Well Ahead Blog

Back to Well Ahead Blog

Depression after a cardiac event

Bryn Mawr Hospital September 15, 2014 General Wellness

Immediately following a heart attack, most patients are focused on getting back on their feet and taking control of their physical health. But that’s not all there is to consider; mental health is an often-overlooked aspect of recovery from a heart attack or other cardiac event.

According to a scientific statement by the American Heart Association (Circulation, February 2014), approximately one in five patients hospitalized with a heart attack meet the criteria for depression, a rate that is five times the rate of depression in the general population. With statistics like that, it’s clear that patients’ mental health post-heart attack can’t afford to be ignored.

“Depression is common after heart attacks and is now recognized as a risk factor for adverse outcomes after coronary events,” explains John Steers, MD, cardiologist at Bryn Mawr Hospital, Main Line Health.

Experiencing depression after a heart attack isn’t just emotionally difficult for patients; it’s also bad for their health.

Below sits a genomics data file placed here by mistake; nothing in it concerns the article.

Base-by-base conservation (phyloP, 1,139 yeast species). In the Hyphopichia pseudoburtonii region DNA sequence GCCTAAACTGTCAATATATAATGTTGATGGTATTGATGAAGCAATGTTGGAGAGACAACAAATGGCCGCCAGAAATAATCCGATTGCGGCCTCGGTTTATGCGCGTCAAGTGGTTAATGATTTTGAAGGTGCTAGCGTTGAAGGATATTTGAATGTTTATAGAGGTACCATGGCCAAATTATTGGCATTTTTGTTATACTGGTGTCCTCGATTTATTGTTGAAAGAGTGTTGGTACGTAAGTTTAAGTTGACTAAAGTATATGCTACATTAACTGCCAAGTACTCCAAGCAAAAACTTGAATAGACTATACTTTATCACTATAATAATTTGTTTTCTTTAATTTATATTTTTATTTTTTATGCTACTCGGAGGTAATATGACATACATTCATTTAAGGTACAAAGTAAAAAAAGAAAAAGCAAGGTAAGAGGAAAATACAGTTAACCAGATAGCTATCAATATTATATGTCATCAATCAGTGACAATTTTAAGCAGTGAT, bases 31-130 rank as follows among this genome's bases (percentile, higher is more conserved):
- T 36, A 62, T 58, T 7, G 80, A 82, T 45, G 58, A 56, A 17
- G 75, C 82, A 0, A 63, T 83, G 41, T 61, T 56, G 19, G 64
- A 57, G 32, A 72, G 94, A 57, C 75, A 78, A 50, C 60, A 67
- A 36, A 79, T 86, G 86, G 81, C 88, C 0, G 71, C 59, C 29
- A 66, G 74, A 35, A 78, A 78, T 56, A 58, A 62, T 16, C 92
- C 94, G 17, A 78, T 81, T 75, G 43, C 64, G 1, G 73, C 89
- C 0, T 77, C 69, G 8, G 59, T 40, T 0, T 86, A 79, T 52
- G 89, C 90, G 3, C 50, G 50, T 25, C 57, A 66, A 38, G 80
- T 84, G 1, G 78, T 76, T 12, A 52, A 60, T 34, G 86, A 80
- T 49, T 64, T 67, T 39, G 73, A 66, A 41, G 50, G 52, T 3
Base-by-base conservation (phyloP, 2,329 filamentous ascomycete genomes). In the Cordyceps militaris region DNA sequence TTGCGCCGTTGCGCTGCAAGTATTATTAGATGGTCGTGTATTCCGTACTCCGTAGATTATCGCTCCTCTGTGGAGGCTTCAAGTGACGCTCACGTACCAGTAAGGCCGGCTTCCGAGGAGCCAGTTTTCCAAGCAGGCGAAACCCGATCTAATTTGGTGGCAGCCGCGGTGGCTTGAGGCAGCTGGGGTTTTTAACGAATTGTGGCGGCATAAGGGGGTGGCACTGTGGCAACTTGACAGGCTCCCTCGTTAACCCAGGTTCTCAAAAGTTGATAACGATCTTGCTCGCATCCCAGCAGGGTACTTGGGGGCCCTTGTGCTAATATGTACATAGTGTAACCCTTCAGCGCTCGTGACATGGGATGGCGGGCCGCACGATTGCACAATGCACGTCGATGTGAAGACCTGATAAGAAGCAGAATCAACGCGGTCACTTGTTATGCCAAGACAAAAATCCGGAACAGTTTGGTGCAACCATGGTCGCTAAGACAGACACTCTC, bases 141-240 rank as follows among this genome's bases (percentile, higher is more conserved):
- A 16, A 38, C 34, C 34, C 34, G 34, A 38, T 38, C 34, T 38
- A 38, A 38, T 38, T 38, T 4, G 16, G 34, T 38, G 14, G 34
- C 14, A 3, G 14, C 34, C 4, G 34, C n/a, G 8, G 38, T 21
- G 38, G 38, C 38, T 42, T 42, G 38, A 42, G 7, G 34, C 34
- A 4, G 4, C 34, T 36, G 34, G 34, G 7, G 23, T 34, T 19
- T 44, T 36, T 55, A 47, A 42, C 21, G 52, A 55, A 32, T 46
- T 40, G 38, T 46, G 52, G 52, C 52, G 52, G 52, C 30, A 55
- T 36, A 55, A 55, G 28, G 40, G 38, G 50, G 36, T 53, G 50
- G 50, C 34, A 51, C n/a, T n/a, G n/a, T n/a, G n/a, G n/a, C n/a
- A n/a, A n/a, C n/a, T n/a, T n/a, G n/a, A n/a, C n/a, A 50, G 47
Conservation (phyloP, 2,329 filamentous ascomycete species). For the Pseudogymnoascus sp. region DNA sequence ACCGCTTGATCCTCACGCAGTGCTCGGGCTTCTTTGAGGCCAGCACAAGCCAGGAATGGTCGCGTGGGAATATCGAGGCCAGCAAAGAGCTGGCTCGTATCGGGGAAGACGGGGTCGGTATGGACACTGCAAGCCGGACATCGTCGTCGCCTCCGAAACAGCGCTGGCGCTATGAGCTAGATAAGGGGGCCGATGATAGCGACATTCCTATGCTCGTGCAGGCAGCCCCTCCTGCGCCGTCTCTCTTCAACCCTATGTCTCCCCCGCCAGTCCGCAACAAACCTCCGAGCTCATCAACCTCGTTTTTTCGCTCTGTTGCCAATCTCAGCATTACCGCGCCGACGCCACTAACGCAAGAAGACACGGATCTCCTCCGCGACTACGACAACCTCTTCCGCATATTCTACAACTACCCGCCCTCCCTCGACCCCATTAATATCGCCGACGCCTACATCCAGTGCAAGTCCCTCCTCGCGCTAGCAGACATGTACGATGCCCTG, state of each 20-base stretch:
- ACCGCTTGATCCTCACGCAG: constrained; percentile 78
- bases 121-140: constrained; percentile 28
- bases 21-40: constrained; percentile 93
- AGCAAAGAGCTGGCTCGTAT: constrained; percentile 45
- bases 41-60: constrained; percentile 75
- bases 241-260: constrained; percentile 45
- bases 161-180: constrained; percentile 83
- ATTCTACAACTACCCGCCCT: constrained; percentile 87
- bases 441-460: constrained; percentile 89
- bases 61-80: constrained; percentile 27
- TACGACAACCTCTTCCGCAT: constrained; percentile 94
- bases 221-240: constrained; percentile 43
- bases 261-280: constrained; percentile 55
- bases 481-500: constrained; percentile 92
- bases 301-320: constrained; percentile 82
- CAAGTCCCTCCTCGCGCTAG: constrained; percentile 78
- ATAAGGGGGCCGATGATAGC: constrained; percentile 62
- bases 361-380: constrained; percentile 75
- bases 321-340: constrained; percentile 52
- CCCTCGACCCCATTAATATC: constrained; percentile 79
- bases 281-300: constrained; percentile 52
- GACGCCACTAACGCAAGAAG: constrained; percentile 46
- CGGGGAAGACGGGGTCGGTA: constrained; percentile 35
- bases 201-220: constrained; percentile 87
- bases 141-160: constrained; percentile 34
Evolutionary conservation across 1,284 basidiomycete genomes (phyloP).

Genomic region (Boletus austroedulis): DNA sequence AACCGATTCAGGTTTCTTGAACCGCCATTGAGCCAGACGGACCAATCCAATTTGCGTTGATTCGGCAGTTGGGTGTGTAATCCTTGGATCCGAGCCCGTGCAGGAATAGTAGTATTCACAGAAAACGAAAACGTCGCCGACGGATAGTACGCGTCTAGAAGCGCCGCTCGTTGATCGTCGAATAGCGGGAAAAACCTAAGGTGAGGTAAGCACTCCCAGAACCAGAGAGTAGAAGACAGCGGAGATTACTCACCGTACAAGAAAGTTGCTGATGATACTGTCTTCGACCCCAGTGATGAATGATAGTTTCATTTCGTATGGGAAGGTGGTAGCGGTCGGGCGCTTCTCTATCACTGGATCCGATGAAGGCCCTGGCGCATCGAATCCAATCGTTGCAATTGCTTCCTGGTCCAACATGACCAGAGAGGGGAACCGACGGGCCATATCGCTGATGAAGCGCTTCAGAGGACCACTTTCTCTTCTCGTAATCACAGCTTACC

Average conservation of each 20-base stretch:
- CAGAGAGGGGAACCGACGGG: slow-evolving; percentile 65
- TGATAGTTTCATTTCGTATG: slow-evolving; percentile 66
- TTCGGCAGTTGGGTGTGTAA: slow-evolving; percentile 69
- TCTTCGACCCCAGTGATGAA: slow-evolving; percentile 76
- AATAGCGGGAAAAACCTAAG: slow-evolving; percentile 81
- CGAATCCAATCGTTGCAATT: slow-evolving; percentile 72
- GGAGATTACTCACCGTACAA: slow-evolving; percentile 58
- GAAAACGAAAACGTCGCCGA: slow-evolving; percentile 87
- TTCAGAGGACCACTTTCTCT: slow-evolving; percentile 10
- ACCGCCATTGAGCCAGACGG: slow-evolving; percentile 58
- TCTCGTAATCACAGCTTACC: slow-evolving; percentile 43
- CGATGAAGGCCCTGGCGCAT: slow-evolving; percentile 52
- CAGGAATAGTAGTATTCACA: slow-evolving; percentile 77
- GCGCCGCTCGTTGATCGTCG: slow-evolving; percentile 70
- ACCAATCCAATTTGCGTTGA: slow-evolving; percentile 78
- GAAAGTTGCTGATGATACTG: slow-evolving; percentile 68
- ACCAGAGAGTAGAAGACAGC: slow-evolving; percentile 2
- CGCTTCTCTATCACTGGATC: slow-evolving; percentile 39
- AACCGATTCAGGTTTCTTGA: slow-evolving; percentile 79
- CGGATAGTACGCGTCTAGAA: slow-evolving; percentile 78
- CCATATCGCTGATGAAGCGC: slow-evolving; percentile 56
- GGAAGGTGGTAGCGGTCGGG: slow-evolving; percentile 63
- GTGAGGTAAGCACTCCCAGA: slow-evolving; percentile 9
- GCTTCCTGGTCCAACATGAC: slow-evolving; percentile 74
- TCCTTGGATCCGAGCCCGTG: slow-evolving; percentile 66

“After a heart attack, sadness is common, but depression is more than just being sad. Depression can have a variety of physiological effects and can actually increase the risk for having another heart attack. It can also make it difficult to follow your treatment and rehabilitation program," says Dr. Steers.

So, what can doctors and patients do to help address the issue?

The most important step for both doctors and patients is to be on the lookout for symptoms of depression, including:

  • Depressed mood most of the day (feeling sad or empty, frequently tearful)
  • Significantly diminished interest or pleasure in activities
  • Significant weight loss without dieting, weight gain, or an increase or decrease in appetite
  • Insomnia or hypersomnia (can’t sleep or sleeping too much)
  • Agitation
  • Fatigue or loss of energy
  • Feelings of worthlessness or inappropriate guilt
  • Diminished ability to think or concentrate
  • Recurrent thoughts of death or suicide

“After a heart attack, it’s normal to take time to get back on your feet and take things a little more slowly, but when you begin to lose interest in the things you enjoyed and have trouble getting out of bed in the morning, that’s when it becomes time to seek help” says Dr. Steers.

If you’re experiencing symptoms like these after a heart attack in yourself, a friend or loved one, the first step is scheduling a visit with a primary care doctor, who can administer a depression screening test. Remember not to wait too long before seeking help, the sooner you’re diagnosed, the sooner your physician team can begin addressing the problem.

To schedule an appointment with a specialist at Main Line Health, call 1.866.CALL.MLH (1.866.225.5654) or use our secure online appointment request form.